According to Herodotus, when the Athenian law-giver Solon came to the court of Croesus, the King repeatedly pressed him to say whether or not he, Croesus, was the happiest (that is, most fortunate of men. Solon had his doubts:
"Oh! Croesus," replied the other, "thou askedst a question concerning the condition of man, of one who knows that the power above us is full of jealousy, and fond of troubling our lot. A long life gives one to witness much, and experience much oneself, that one would not choose. Seventy years I regard as the limit of the life of man. In these seventy years are contained, without reckoning intercalary months, twenty-five thousand and two hundred days. Add an intercalary month to every other year, that the seasons may come round at the right time, and there will be, besides the seventy years, thirty-five such months, making an addition of one thousand and fifty days. The whole number of the days contained in the seventy years will thus be twenty-six thousand two hundred and fifty, whereof not one but will produce events unlike the rest. Hence man is wholly accident. For thyself, oh! Croesus, I see that thou art wonderfully rich, and art the lord of many nations; but with respect to that whereon thou questionest me, I have no answer to give, until I hear that thou hast closed thy life happily. For assuredly he who possesses great store of riches is no nearer happiness than he who has what suffices for his daily needs, unless it so hap that luck attend upon him, and so he continue in the enjoyment of all his good things to the end of life. For many of the wealthiest men have been unfavoured of fortune, and many whose means were moderate have had excellent luck. Men of the former class excel those of the latter but in two respects; these last excel the former in many. The wealthy man is better able to content his desires, and to bear up against a sudden buffet of calamity. The other has less ability to withstand these evils (from which, however, his good luck keeps him clear), but he enjoys all these following blessings: he is whole of limb, a stranger to disease, free from misfortune, happy in his children, and comely to look upon. If, in addition to all this, he end his life well, he is of a truth the man of whom thou art in search, the man who may rightly be termed happy. Call him, however, until he die, not happy but fortunate. Scarcely, indeed, can any man unite all these advantages: as there is no country which contains within it all that it needs, but each, while it possesses some things, lacks others, and the best country is that which contains the most; so no single human being is complete in every respect- something is always lacking. He who unites the greatest number of advantages, and retaining them to the day of his death, then dies peaceably, that man alone, sire, is, in my judgment, entitled to bear the name of 'happy.' But in every matter it behoves us to mark well the end: for oftentimes God gives men a gleam of happiness, and then plunges them into ruin."As, of course happened to Croesus.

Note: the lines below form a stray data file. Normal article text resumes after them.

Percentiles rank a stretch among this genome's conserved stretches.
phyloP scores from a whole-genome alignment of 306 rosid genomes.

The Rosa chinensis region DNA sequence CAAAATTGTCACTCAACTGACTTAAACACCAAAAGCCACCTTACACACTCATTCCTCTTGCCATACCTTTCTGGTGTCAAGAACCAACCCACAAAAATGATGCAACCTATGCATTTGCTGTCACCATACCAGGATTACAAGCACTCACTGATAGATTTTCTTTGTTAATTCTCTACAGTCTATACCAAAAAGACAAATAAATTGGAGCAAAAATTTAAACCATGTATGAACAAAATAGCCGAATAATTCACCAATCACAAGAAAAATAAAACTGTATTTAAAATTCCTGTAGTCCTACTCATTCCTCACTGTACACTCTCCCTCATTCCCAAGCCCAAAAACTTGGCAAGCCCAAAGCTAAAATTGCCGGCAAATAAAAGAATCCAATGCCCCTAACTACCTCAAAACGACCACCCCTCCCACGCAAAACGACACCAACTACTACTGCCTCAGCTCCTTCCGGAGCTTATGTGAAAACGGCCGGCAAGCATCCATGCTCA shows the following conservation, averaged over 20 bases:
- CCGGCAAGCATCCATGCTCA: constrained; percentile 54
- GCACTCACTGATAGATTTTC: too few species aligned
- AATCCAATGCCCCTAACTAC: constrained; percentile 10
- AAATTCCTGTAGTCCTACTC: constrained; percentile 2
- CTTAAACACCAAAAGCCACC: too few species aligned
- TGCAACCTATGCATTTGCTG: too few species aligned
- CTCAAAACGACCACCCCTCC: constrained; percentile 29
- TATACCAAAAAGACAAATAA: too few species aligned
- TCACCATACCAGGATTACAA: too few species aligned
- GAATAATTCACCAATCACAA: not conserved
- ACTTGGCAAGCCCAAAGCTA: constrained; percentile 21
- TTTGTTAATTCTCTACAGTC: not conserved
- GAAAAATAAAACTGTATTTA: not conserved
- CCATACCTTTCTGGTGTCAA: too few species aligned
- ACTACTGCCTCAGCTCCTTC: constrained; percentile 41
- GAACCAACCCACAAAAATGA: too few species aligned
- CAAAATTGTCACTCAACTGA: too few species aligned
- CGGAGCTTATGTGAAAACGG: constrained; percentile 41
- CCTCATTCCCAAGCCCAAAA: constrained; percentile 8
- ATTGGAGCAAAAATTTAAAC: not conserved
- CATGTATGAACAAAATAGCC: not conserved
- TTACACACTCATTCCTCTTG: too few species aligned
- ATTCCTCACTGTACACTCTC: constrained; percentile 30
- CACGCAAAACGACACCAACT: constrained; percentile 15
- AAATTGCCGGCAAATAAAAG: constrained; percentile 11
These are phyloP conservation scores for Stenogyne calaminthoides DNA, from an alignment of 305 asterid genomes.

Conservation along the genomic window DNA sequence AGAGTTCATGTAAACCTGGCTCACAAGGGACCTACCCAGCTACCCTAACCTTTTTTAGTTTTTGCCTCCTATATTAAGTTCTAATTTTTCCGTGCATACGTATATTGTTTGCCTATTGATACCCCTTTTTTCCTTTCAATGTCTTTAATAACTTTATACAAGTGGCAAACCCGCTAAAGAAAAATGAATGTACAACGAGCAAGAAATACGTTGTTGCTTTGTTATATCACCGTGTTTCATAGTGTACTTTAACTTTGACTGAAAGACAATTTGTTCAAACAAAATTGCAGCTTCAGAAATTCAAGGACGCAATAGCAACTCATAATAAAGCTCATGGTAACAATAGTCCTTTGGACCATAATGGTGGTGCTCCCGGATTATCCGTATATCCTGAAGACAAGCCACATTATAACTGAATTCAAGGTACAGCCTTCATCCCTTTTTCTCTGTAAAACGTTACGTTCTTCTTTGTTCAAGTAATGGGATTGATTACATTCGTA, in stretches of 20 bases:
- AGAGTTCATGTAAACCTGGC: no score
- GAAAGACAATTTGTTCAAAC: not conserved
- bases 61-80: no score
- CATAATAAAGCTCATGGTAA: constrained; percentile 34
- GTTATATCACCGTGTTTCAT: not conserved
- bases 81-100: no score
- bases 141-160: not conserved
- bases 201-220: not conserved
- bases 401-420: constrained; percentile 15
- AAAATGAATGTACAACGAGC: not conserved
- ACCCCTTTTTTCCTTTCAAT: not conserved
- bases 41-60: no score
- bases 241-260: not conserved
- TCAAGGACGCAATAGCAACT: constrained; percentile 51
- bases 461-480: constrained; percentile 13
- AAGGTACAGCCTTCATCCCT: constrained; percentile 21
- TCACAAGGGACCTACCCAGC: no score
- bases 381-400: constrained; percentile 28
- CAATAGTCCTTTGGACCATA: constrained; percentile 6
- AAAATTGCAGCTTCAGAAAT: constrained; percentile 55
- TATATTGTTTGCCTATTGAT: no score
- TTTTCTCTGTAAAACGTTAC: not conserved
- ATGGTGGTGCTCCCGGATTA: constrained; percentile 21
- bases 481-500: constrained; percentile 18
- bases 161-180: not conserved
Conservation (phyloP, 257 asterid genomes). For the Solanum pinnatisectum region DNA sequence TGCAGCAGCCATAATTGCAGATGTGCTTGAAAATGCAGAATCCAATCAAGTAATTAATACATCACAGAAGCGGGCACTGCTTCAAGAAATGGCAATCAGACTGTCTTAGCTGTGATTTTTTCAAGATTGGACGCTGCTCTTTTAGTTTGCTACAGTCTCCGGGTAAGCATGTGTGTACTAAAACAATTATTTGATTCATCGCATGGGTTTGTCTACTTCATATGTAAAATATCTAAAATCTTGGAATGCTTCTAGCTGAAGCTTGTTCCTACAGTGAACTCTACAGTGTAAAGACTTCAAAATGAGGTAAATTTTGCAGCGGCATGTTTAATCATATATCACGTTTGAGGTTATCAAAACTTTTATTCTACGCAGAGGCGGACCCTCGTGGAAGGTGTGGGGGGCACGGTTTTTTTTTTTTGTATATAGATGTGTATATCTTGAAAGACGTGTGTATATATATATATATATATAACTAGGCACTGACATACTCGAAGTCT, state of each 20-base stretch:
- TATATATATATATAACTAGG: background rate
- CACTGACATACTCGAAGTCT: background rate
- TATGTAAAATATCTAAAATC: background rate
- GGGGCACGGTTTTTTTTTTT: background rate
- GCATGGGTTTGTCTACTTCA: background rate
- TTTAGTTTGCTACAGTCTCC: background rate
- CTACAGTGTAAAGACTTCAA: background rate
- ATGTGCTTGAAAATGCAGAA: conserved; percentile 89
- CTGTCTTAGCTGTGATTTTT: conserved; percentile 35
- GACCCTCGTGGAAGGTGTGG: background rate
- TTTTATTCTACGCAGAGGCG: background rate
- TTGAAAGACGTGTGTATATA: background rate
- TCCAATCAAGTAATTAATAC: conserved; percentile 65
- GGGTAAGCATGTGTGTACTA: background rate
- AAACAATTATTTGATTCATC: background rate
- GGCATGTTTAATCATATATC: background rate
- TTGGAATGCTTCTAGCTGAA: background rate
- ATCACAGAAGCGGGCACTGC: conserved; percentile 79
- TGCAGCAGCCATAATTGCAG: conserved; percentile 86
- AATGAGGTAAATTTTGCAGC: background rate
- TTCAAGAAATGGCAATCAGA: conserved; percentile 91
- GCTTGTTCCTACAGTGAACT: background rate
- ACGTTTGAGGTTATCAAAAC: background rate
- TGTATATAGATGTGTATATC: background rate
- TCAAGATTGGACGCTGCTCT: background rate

"Call no man happy until he is dead," as the punch line has often been translated, is a warning, that until we know the ed of the story, be leery of judging anybody's state. It's certainly true as far as it goes, but possibly could be pushed even further; "uneasy lies the head that wears a crown," after all.
Well, that's all rather disconnected and slightly downbeat. I'll admit that the discovery that a friend of mine has died has me thinking. But here's the thing--my friend was, I think, happy. Doing practical good for others, exploring his faith, my friend lived what I could call a life that was rich in meaning. And by his high standards applied to his works in service to those in need, he dignified donor and recipient. And so while his death saddens me, greatly, I can't say that life was not well used, well spent.
May he rest in peace and rise in glory.